20. Kid Icarus
This kissin' cousin to Metroid has a weird, lopsided balance to it: The game starts out brutally difficult and becomes a cakewalk by the end. If you can somehow survive the first few stages, you can breeze through the rest of the game. Lots of fun ideas here, like the labyrinth palaces and tons of infuriating enemies like the Eggplant Wizards and thieving Plutons, but the NES version is hard to go back to after the subtly tweaked 3DS remake from a few years back.
One of the all-time arcade greats, this shooter features memorable enemies with wild, swooping formations and the daunting risk-reward bait of allowing the bad guys to capture one of your fighters, reducing your life count by one in exchange for the prospect of reclaiming your ship and doubling your firepower... but also doubling the size of your hit box.
While the NES version lacks a bit of the arcade edition's verve, it's a faithful rendition... and every bit as fun. Spot-on arcade ports were the point of the NES early on (and its Japanese version, the Famicom), and games like Galaga had a lot to do with its appeal.
Admittedly the least worthy of the Gradius games for NES (where's Life Force!?), this shooter nevertheless put Konami on the map. With a dynamic, player-driven power-up system and a memorable cheat code, Gradius is a heck of a shooter. Just don't die. Unless you like taking on late-game challenges with the weakest weapon, that is....
17. Zelda II: The Adventure of Link
You're going to want a guide for this one — but as irritating as some of Zelda II's secrets can be, there's a lot to love about this adventure. It's by far the most reflex-oriented Zelda game, with legitimate platforming and face-to-face combat with tough enemies. At the same time, it's also the most RPG-like Zelda, with a proper experience system and even magic spells. It's a game of extremes, and also of annoyingly vague hints.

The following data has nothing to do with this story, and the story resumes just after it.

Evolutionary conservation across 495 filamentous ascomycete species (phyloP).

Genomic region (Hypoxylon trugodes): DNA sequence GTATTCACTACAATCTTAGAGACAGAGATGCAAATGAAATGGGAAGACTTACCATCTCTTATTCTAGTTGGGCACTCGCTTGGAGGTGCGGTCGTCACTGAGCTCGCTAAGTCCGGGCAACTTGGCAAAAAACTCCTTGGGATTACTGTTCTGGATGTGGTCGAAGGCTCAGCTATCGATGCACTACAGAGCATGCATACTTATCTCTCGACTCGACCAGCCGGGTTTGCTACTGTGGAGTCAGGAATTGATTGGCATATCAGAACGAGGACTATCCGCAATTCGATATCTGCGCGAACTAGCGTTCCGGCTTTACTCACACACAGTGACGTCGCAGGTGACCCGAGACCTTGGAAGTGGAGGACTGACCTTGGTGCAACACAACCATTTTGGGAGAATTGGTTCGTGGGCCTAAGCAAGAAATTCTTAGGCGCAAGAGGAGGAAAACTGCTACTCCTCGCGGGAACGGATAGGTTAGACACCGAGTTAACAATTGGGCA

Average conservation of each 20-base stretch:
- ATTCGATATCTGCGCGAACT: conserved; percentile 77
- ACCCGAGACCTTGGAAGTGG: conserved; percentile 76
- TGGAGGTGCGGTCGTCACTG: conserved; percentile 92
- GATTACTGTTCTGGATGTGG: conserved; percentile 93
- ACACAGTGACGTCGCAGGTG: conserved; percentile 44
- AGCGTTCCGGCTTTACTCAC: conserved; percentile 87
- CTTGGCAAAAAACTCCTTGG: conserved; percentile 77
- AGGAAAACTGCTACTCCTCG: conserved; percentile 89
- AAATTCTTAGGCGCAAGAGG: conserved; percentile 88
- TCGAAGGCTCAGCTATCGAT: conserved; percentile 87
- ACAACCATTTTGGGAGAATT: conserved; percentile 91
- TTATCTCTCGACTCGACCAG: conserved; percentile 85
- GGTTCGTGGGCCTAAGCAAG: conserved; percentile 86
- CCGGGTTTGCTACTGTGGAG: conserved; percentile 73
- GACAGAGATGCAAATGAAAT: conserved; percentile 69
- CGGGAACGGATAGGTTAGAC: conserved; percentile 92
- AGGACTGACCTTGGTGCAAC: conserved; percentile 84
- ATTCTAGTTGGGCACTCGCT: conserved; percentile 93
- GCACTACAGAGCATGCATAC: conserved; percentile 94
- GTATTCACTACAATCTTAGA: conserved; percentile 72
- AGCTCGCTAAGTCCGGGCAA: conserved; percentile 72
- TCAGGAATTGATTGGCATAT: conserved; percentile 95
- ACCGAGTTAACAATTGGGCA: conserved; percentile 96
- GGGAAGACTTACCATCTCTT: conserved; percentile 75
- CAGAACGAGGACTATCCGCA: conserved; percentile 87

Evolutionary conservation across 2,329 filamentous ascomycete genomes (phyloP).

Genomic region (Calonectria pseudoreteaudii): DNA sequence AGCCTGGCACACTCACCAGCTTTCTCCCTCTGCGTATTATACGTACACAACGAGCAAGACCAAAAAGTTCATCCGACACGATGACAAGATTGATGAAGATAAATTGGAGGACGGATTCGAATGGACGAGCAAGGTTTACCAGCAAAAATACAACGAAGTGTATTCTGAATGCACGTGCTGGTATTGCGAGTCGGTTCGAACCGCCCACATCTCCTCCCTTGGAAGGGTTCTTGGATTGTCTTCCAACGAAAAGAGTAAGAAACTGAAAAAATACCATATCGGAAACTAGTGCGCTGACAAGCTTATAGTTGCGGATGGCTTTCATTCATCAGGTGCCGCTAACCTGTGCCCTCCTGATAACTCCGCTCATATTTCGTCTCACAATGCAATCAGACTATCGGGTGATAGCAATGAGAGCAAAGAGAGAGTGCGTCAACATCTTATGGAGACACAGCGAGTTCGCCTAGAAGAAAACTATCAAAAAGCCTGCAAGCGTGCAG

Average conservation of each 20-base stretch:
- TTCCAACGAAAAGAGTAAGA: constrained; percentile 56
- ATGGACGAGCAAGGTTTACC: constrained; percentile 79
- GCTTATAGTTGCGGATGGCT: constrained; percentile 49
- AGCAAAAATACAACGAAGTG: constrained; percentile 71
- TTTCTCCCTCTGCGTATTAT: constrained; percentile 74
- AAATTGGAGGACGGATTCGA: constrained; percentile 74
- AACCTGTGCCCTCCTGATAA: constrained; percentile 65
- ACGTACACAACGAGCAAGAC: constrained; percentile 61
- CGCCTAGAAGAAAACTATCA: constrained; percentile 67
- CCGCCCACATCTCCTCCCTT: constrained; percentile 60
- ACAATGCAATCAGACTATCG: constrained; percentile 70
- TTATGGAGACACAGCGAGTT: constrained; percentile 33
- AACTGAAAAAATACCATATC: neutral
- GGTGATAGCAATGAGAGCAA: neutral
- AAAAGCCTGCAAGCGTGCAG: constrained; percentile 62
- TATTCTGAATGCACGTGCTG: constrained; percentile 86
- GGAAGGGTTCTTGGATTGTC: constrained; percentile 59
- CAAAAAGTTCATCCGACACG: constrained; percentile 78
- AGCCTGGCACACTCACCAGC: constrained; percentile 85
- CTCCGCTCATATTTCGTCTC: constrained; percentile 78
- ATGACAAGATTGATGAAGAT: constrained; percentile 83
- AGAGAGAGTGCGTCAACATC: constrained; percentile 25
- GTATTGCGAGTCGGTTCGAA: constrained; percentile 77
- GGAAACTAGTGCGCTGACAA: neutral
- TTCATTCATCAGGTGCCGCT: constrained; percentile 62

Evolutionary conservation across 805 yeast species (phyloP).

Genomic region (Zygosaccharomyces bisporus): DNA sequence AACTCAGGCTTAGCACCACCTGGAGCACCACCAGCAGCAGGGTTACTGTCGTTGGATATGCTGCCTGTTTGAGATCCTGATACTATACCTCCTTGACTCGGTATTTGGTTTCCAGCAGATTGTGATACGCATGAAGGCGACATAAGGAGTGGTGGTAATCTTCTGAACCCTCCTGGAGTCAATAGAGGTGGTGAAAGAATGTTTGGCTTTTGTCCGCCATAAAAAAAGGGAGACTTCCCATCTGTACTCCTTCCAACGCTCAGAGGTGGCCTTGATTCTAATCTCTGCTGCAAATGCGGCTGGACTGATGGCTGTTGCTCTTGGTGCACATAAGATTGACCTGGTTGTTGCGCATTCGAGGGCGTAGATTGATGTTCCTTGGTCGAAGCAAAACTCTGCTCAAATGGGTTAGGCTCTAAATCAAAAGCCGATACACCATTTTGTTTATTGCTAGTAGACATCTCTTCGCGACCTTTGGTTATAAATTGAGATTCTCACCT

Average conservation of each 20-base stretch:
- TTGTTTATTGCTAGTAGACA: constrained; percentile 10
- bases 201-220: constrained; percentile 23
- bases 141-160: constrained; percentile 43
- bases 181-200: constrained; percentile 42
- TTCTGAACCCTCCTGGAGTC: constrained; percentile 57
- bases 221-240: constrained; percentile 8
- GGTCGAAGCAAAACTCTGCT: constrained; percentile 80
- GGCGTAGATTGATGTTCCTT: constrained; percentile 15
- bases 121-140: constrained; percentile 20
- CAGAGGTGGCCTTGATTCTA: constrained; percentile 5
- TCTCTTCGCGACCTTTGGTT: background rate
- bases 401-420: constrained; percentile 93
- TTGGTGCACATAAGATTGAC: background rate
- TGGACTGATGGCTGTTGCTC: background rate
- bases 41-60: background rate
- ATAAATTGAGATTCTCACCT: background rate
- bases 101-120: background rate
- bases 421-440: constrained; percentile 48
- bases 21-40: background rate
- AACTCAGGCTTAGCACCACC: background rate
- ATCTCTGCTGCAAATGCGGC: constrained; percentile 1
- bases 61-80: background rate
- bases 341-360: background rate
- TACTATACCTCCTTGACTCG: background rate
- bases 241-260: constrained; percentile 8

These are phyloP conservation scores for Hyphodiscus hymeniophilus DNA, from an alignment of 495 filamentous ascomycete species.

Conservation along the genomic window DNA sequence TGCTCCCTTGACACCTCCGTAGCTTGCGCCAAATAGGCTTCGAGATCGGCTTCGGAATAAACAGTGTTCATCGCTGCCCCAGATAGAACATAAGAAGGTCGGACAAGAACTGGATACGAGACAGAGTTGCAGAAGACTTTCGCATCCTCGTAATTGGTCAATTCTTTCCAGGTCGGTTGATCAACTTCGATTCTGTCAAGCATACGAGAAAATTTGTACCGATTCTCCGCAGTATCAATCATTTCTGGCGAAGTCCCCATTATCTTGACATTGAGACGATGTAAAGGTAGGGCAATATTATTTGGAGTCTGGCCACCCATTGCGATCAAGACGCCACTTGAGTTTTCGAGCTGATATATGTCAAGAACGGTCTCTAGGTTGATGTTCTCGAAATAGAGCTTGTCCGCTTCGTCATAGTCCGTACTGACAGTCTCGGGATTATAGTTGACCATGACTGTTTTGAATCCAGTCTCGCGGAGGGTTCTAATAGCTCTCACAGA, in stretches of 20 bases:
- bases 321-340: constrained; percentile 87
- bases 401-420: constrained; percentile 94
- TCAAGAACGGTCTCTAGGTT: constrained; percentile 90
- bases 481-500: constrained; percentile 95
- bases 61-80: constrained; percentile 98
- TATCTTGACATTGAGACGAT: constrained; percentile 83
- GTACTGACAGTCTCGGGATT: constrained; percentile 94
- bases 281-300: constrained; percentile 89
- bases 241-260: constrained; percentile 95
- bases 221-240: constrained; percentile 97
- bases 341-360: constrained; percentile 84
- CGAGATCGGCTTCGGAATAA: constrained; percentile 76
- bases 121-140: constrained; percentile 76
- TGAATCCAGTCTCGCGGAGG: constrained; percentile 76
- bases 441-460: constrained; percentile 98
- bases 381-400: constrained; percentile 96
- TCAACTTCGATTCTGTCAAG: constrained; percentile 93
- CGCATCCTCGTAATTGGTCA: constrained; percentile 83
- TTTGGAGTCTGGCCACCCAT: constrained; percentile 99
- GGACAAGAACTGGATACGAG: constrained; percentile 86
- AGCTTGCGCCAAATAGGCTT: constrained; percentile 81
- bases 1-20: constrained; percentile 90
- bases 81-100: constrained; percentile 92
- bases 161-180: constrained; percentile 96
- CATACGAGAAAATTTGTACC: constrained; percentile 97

Like a slot racer meets motocross meets a platformer, this interesting race game drops the need to pay attention to the lateral twists of the racetrack in favor of managing speed, engine heat, and angle of approach as you take on all manner of slopes and hills. While we prefer the sequel (Excitebike Vs.) for its two-player competitive play, we're still happy to have another go at the original.
15. Castlevania II: Simon's Quest
If you thought Zelda II was maddeningly vague with its hints and objectives, just wait until you take on the second Castlevania! But, like Zelda's sequel, Castlevania II feels much more bigger and more RPG-like than its predecessor. You're definitely going to want some tips or general guidance as you journey through Transylvania in search of Dracula's bits and bobs, but the atmospheric music and complex metroidvania world design more than make up for it.
14. Punch-Out!! Featuring Mr. Dream
Even without Mike Tyson to slug it out with at the end, Punch-Out!! remains one of the greatest and most innovative sports games of all time. One part boxing sim, one part rhythm game, Punch-Out!! challenges players to sharpen their reflexes and learn their opponents' tells inside and out. Total mastery is the only way you can ever hope to take on Mr. Dream at the end. And don't forget toin the Fun Club!
13. Super C
We may never know why Konami refuses to bring the original Contra to Virtual Console and other similar services... but whatever the case, its sequel is no slouch. Super C replaces the over-the-shoulder base assault stages with top-down sequences, losing a little bit of its uniqueness in the process... but its gruesome visuals, intense music, and punishing challenge level make this a true NES classic. And yeah, the Konami Code works for this one, too.
The original Metroid lacks the finesse of its sequels, presenting itself as more of a free-roaming and open-ended journey... and one that presents players with repetitive scenery and seeming dead-ends. You'll need a bit of patience to complete Metroid (and maybe a map), but there's more value than simple nostalgia to this shooter. It's an interesting, and quite challenging, journey in its own right... and it helped define an entire genre, so you history buffs will want to check it out just to see what inspired all those indie games.
11. Super Mario Bros.
Well, it's only one of the three most influential games all time, no big. Super Mario Bros. is a masterpiece — one that only fails to make our top 10 because it was edged out by two of its sequels, and several other games it helped inspire. We're basically talking about the greatest NES games of all time at this point in our rankings.
Super Mario Bros. could possibly be the single most important piece of software ever made for NES. And if the games it helped inspire (and pave the way for) hold a slightly higher place in our hearts than Mario's original adventure, well, there's no shame in being the giant upon whose shoulders others stood.